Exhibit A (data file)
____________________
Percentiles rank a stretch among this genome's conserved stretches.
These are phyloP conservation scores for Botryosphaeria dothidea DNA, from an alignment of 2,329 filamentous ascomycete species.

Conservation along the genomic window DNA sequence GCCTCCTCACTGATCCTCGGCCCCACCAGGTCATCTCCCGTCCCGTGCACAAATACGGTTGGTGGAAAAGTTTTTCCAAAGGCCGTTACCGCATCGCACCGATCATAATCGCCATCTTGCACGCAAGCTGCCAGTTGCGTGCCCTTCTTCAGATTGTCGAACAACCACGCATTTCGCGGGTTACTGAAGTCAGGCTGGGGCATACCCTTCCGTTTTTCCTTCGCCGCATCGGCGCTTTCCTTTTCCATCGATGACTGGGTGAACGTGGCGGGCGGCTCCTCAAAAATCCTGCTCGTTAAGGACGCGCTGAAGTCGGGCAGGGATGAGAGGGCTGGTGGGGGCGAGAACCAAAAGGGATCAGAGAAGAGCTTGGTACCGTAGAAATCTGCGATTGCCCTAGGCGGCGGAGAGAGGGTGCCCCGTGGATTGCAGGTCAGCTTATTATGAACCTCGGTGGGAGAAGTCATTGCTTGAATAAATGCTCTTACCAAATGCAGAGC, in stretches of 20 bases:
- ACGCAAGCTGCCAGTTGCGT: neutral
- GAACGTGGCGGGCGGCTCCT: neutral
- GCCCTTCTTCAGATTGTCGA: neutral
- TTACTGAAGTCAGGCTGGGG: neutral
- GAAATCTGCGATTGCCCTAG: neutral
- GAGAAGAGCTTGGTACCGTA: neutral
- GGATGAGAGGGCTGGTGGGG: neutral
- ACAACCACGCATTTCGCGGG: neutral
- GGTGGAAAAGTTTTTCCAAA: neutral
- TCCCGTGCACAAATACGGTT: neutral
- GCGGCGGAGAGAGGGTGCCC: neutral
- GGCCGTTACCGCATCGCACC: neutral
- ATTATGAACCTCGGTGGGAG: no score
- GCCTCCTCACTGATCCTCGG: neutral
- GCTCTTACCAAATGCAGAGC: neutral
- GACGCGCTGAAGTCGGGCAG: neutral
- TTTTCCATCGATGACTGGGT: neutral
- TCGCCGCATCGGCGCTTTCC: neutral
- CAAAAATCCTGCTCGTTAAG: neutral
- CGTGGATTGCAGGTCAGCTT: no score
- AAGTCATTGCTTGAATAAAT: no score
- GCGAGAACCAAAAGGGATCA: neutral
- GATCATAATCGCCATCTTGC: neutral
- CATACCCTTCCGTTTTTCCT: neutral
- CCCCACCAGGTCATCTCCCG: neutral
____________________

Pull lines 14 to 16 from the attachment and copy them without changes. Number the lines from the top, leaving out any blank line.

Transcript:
- GCGGCGGAGAGAGGGTGCCC: neutral
- GGCCGTTACCGCATCGCACC: neutral
- ATTATGAACCTCGGTGGGAG: no score